Dealing with Difficult People

I'm sneaking in an early post. Mike is gone hunting, Colton stayed at Uncle E's last night and Brett is down for a morning nap.

I was at an Employment Law seminar all day on Friday (by choice believe it or not). There is a law firm that puts this on every year and it's fabulous. Anyhow, they brought in a guest speaker, Dr. Michael Johnson, to talk about dealing with difficult people. He was absolutely hilarious. I could have listened to him for hours, but unfortunately, he only had forty-five minutes. This was focused more towards HR professionals, but like he said, the family holidays are coming up and this could be used in the same way. ;)

There are six 'types' of difficult people with characteristics that could cross types. I've listed them below with some of their characteristics and the best ways to deal with these types of people. Dr. Johnson said, "keep in mind, these types of people act on the facts of the moment, what they perceive is happening."
1. The Hostile Aggressive
  • Sherman Tanks - these are the bulldozers; they come at you strong and in full force. Do not take them on in front of a group - that's what they love. Be assertive, but polite. They are interrupters - be sure to call them on it when the do it. Don't argue with them about who is right. Never tell them that you understand why they are unhappy - instead tell them you respect that they are unhappy about the situation......
  • Snipers - these are the people that take pot shots at you behind your back. They feel in control when they are undercutting others. When they make their rude remarks, as them, "(insert name here), do you really mean what you said?" Chances are they will back pedal or say, can't you take a joke? Smoke them out - don't let social conversations stop you from dealing with the problem at hand.
  • Exploders - these people throw adult temper tantrums. They launch fearsome attacks filled with rage that appear out of control. They make you feel both threatened and bewildered at the abrupt and horrifying change in their behavior. Maintain eye contact with them. Attempt to isolate them from others. Give them time to 'run down' and regain their composure. Don't argue or fight back.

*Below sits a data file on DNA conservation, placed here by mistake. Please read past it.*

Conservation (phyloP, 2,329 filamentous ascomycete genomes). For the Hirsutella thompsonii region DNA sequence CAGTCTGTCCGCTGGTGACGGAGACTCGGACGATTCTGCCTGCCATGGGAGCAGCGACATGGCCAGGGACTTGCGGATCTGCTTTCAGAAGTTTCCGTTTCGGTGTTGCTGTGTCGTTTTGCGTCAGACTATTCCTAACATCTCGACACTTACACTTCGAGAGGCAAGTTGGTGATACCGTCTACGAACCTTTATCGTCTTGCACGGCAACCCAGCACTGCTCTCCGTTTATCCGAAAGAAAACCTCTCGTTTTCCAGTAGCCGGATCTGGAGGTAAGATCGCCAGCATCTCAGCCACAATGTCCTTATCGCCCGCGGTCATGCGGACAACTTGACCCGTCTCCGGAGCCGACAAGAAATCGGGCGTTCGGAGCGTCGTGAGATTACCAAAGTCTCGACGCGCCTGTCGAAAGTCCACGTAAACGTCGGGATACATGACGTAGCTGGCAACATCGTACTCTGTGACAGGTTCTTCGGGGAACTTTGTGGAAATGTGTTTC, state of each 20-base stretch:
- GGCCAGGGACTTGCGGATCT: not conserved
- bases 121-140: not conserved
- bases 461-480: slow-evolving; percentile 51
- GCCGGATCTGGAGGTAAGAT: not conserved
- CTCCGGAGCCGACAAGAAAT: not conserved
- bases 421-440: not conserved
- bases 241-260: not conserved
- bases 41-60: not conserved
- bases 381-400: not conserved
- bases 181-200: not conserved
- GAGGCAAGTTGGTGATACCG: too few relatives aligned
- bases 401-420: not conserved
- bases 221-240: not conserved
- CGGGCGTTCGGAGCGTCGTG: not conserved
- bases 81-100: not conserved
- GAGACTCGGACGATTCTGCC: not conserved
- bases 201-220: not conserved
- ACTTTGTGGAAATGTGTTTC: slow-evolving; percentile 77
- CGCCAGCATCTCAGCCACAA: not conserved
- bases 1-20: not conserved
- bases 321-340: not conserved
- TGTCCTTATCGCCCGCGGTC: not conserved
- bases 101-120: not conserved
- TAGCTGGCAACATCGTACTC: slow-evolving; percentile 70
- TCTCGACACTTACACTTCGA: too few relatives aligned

2. The Complainer - pretty self explanatory. They manage to find fault with everything and don't see themselves as whiners, but as powerless, prescriptive and perfect. They see themselves as warning others about things, situations or other people that need fixing. As them specific, information seeking questions and what their plan is to solve the problems.

3. The Clam - They are silent and unresponsive who won't or can't interact. Maintain positive eye contact. Don't fill in their silence with your conversation. Ask them a question, smile and wait for a response.

4. The Negativist - Again, pretty self explanatory.They are very infectious. They want everybody to be as miserable as they are. Don't let them bring you down. Keep your sense of humor, your confidence and your perspective. Don't take their behavior personally - it's not directed specifically at you.

5. Know-it-all Experts - They want you to recognize that he/she knows everything there is to know about anything worth knowing. They can be condescending and see the ideas of others are irrelevant. Don't confront them - twist things around and tell them that you appreciate their advice however, you would like their help with x approach.

6. The Indecisive Staller - They consider themselves very helpful. They don't want to cause conflict. Refuses to let go of anything until it's perfect - which means never. Be sure to listen attentively and help them surface their reasons for stalling.

So all in all, remember that:

1. Difficult people act on facts of the moment, what they perceive is happening.

2. They are driven by an abnormal need to control the behavior of others.

3. They feel righteous anger toward those who do not act as they 'should'. The 'should' being how they (the difficult person) thinks others should act.

4. They value confidence and problem solving.

Good luck.


Jill said...

This is great, Leah, thanks for sharing your knowledge! I am going to print this off and give to Tim; I think he could use this at work right now!

My mother has always said "People's perception is their reality", which is actually what you heard yesterday. I try to keep that in mind whenever I hear someone's "side of the story" about ANYTHING. Because what they see is what it IS to them...

Tammy said...

Good tips...

I think I should distribute this to a couple of the doctors I work with!